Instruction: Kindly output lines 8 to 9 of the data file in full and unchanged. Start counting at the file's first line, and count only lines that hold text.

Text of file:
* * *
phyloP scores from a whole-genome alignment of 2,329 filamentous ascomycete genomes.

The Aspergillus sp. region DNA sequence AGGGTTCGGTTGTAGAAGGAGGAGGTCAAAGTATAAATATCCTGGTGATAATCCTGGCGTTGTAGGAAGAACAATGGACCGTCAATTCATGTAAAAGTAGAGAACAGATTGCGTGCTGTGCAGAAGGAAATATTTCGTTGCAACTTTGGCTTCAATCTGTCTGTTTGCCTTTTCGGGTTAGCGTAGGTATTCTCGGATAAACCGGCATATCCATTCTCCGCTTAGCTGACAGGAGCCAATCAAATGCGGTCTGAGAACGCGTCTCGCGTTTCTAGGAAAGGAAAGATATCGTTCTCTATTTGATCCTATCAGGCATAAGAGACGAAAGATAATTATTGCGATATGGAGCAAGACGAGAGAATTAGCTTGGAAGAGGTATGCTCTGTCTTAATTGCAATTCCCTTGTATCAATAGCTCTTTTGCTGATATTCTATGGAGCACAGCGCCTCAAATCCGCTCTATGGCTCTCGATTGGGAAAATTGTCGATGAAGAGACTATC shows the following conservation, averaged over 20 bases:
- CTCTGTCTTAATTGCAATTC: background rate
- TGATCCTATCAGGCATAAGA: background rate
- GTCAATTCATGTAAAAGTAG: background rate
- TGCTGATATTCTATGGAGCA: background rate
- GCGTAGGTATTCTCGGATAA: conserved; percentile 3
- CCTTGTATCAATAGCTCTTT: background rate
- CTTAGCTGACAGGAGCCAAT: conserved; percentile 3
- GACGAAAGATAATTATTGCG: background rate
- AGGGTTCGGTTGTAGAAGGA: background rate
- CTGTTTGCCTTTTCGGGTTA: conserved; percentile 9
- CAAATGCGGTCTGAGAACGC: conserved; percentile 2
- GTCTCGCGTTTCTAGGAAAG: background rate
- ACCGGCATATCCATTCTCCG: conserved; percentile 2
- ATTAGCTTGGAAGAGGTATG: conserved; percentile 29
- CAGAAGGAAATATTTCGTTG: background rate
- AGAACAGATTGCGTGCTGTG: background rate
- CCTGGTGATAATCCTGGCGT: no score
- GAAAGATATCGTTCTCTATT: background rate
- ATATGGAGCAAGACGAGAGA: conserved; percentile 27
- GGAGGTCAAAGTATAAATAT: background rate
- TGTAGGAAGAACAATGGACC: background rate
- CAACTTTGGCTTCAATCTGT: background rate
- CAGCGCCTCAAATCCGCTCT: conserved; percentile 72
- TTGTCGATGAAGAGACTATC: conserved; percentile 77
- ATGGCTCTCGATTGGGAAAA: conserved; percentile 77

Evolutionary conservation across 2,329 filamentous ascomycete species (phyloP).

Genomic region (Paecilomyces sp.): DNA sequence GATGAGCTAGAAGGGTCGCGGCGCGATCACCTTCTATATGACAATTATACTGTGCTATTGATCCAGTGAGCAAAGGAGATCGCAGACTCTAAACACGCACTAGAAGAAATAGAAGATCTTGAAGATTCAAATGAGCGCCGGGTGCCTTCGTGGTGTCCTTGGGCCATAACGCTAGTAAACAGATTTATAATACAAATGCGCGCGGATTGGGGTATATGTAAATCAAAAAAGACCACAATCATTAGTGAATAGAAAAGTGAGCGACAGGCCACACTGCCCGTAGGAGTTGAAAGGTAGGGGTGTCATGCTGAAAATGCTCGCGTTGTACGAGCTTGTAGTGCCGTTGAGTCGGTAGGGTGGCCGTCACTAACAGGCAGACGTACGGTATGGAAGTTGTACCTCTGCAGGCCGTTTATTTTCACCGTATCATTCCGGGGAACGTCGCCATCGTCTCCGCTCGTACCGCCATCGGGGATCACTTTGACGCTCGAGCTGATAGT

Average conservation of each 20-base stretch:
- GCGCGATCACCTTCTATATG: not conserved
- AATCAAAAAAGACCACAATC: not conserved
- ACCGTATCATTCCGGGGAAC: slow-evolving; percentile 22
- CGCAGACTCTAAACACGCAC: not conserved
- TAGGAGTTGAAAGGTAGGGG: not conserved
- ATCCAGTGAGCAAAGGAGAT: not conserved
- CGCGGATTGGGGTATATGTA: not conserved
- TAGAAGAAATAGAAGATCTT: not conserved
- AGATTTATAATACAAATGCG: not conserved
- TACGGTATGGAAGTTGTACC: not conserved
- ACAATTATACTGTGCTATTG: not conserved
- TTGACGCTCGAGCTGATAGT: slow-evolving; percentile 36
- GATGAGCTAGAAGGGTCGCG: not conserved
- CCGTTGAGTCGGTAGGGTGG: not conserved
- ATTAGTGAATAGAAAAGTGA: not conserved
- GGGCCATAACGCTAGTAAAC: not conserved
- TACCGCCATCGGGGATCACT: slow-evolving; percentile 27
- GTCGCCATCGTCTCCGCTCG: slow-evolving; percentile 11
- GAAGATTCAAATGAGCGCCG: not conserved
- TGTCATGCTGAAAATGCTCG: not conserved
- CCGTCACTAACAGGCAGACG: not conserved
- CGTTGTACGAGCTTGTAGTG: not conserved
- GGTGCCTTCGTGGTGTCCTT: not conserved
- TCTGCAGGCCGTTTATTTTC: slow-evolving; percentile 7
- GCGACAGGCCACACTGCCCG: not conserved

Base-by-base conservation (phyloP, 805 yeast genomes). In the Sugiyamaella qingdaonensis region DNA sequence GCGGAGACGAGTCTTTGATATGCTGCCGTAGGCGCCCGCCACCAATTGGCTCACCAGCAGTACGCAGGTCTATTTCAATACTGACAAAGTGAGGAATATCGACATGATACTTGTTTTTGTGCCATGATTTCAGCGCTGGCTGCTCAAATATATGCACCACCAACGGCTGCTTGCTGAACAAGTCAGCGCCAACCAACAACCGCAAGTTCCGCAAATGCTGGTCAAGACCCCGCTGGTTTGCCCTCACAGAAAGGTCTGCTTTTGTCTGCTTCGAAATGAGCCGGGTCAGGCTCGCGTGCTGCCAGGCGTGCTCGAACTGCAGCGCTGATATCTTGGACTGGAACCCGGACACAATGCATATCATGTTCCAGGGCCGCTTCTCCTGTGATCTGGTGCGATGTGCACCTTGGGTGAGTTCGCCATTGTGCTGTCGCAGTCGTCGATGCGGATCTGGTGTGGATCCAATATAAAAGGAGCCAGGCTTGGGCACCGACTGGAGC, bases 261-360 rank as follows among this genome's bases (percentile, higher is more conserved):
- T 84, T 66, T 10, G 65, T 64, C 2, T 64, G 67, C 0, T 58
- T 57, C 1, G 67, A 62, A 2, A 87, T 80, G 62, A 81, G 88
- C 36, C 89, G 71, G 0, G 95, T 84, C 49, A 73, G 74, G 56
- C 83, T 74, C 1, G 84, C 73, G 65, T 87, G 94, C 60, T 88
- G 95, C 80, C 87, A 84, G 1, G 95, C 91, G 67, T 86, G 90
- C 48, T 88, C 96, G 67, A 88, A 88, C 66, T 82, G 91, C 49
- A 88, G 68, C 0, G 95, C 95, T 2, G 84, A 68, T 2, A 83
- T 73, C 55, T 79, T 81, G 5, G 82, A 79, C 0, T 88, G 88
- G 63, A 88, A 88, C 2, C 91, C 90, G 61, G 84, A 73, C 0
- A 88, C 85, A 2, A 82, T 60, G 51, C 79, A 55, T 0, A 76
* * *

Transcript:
- CCTTGTATCAATAGCTCTTT: background rate
- CTTAGCTGACAGGAGCCAAT: conserved; percentile 3